UK borrows at negative rates

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union purse and pounds

Today, the UK government has sold a bond (government gilt) with a negative yield.

What does this mean? It means that the government is being paid to look after investors money, whilst the investors have agreed to get back a little less than they have lent to the government!

Japan, Germany and some other European countries are also selling negative yielding debt.

Today’s UK Government debt sale resulted in £3.75 billions of gilts, being sold at an average yield of -0.003% and a maturity date of July 2023. Yields for the two-year benchmark gilts (which are particularly sensitive to the mood of the Bank of England’s ‘hawks and doves’) fell to a record low of -0.051% last week.

The Bank of England cut interest rates to a record low of 0.1% in March and began buying 200 billion pounds of assets, largely gilts, to help the economy and the blunt the spike in yields seen during the financial panic at the start of the coronavirus. Some analysts see a possibility that the Bank of England will cut it’s main interest rate to below zero during the latter part of 2020. However, others are more doubtful as they see a consequential risk in the solvency of some banks and building societies, who would find it very challenging to apply the necessary ‘charges’ to retail customers credit balances.

Every cloud has a silver lining: Strong demand for UK national debt is a relief for the government which is likely to incur record levels of borrowing to support the economy during and long after the coronavirus crises

 

Our news posts are intended as financial education, not financial advice, and are only suitable for UK residents. Always take professional, independent advice before acting on any information.

Investment & Retirement Solutions Ltd is authorised and regulated by the Financial Conduct Authority.

The value of investments and income from them can fluctuate (this may partially be the result of exchange rate fluctuations) and investors may get back less than the amount invested. Past Performance is not a guide to future performance.

Your home is at risk if you do not keep up repayments on a mortgage or other loan secured on it.

The Financial Conduct Authority does not regulate taxation and trust advice, will writing, advice on deposit accounts, some types of offshore investment, some aspects of buy to let mortgages, commercial finance or offshore mortgages.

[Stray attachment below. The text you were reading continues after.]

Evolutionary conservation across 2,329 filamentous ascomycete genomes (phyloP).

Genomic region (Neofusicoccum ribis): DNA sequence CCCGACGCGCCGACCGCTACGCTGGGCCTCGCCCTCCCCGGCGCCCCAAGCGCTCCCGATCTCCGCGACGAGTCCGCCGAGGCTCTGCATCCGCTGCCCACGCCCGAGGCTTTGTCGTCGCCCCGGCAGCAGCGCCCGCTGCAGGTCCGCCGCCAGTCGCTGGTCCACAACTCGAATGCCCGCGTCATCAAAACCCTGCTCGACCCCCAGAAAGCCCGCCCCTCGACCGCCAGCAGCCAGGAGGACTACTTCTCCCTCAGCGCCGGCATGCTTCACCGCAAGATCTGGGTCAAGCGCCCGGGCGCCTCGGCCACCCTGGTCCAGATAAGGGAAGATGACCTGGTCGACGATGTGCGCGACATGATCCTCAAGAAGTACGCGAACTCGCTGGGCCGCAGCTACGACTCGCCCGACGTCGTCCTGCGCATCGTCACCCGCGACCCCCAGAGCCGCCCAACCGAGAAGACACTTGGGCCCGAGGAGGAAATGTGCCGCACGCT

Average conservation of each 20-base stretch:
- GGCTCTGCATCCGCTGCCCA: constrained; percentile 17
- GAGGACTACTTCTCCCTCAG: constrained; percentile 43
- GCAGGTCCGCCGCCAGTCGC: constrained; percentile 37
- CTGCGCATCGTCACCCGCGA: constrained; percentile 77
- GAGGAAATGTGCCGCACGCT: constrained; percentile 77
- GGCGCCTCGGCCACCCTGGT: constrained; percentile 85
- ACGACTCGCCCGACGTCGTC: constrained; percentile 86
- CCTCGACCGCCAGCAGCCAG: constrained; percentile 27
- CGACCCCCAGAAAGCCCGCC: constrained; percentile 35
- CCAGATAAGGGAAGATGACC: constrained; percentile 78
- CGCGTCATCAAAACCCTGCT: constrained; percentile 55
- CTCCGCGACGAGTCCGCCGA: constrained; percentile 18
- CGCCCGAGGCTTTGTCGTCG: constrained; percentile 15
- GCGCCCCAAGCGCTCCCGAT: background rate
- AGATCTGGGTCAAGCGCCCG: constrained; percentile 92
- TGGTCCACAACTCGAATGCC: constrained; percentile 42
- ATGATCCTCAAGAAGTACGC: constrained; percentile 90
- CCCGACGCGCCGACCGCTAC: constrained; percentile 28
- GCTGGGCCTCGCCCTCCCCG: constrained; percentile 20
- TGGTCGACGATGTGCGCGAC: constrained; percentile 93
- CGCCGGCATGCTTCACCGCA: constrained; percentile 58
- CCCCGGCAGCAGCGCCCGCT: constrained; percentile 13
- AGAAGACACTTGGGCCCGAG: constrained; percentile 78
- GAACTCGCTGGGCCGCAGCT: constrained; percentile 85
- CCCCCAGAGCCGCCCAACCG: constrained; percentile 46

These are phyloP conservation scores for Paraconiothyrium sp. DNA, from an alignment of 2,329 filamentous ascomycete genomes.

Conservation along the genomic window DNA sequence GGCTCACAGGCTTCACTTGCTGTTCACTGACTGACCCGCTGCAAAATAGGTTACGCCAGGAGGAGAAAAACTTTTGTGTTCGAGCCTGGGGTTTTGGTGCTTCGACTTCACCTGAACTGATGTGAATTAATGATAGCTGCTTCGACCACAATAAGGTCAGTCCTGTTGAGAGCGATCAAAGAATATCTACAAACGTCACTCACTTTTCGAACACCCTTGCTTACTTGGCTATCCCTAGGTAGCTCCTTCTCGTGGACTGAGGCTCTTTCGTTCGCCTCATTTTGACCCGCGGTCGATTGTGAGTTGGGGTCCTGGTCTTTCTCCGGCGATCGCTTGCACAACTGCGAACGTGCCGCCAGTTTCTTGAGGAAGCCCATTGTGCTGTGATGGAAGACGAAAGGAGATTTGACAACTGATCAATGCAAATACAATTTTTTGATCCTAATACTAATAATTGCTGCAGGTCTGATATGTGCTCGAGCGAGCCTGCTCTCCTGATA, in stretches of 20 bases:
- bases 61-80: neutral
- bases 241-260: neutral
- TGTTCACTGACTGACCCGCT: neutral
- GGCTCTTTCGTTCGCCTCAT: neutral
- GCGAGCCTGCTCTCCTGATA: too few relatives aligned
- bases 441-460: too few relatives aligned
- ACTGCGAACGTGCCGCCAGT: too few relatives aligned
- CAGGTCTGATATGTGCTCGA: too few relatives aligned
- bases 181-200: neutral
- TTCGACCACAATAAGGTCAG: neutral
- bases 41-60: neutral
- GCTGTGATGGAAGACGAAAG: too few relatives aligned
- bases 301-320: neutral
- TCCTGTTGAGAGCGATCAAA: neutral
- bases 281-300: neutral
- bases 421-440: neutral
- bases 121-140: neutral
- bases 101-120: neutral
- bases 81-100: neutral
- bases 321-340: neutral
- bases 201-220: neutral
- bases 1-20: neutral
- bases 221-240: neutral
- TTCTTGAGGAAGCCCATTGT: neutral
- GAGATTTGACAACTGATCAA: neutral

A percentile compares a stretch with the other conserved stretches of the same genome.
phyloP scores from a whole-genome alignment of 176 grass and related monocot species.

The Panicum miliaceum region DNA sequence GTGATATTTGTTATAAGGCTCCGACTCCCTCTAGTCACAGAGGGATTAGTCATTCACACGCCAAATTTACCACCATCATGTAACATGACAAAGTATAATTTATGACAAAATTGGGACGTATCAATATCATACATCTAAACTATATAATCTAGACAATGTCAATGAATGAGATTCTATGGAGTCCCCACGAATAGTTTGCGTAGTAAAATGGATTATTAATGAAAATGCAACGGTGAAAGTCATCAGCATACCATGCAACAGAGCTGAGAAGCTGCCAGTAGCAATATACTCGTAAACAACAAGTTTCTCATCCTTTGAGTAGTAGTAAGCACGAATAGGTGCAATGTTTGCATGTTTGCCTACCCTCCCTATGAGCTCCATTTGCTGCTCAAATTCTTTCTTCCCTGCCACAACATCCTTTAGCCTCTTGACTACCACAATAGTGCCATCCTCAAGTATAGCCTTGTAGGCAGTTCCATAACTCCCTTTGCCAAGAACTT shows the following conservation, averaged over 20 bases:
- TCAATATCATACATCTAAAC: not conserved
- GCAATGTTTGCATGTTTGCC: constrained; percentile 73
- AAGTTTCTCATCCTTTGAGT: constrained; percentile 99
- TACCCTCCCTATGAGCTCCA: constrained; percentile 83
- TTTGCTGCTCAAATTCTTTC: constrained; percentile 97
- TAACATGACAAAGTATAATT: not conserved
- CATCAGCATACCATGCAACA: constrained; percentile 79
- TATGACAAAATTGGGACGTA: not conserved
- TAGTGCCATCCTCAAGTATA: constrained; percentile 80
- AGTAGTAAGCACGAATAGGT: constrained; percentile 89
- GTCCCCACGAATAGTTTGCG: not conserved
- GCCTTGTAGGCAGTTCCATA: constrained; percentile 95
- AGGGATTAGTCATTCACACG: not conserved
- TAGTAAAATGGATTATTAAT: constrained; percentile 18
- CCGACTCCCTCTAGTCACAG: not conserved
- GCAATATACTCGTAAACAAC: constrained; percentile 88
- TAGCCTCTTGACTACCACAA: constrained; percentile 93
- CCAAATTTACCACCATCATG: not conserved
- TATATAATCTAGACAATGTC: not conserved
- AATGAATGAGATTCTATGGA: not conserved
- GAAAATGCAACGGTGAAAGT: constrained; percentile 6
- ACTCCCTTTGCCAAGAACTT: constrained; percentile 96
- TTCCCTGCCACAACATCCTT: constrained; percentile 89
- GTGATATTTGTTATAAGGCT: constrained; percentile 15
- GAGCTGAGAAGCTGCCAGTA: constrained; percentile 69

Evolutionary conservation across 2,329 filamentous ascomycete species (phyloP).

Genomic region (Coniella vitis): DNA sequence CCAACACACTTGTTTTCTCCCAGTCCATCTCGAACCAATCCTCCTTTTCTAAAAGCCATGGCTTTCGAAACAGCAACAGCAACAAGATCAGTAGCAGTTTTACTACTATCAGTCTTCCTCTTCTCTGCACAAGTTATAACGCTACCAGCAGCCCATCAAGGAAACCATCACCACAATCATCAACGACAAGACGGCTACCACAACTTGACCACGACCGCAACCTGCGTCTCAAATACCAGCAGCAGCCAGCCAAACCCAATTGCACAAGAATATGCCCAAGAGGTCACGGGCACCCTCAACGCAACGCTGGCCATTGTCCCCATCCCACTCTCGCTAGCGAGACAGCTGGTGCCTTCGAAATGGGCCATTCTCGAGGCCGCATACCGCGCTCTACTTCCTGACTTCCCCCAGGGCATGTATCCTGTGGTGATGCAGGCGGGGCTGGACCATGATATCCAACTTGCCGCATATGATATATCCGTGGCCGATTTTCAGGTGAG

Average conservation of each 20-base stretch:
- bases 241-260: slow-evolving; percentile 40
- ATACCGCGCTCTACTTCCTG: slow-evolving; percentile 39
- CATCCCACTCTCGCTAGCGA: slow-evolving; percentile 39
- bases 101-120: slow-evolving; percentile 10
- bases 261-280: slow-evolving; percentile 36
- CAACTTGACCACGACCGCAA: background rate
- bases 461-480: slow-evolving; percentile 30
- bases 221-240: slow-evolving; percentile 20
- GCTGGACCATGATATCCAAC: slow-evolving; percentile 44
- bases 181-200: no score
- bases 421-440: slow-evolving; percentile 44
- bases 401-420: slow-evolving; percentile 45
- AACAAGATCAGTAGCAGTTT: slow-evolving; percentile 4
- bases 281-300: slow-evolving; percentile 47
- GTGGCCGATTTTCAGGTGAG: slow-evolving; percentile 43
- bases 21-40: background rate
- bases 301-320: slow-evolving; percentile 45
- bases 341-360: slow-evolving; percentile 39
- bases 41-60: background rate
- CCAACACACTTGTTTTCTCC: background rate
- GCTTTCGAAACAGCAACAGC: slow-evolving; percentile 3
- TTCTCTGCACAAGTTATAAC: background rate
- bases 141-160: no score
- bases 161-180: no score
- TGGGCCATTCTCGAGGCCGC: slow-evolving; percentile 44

Levels, bases of and reliefs from taxation may be subject to change and their value depends on the individual circumstances of the investor. Unless specifically stated otherwise, our posts do not allow for additional taxation powers held by the devolved governments. 

All information is believed to be correct at the time of publication. E. & O. E.

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Notices:

Our posts are intended as financial education and financial information, not as financial advice, and are only suitable for UK residents. Always take professional, independent advice before acting on any information.

Investment & Retirement Solutions Ltd is authorised & regulated by the Financial Conduct Authority.

The value of investments and income from them can fluctuate (this may partially be the result of exchange rate fluctuations) and investors may get back less than the amount invested. Past performance is not a guide to future performance.

Your home is at risk if you do not keep up repayments on a mortgage or other loan secured on it.

The Financial Conduct Authority does not regulate taxation and trust advice, will writing, advice on deposit accounts, some types of offshore investment, some aspects of buy to let mortgages, commercial finance or offshore mortgages.

Levels, bases of and reliefs from taxation may be subject to change and their value depends on the individual circumstances of the investor. Unless specifically stated otherwise, our posts do not allow for the additional taxation powers which may be levied by the devolved governments.

All information is offered in good faith and is believed to be correct at the time of publication however it may be superseded following publication. E. & O. E.

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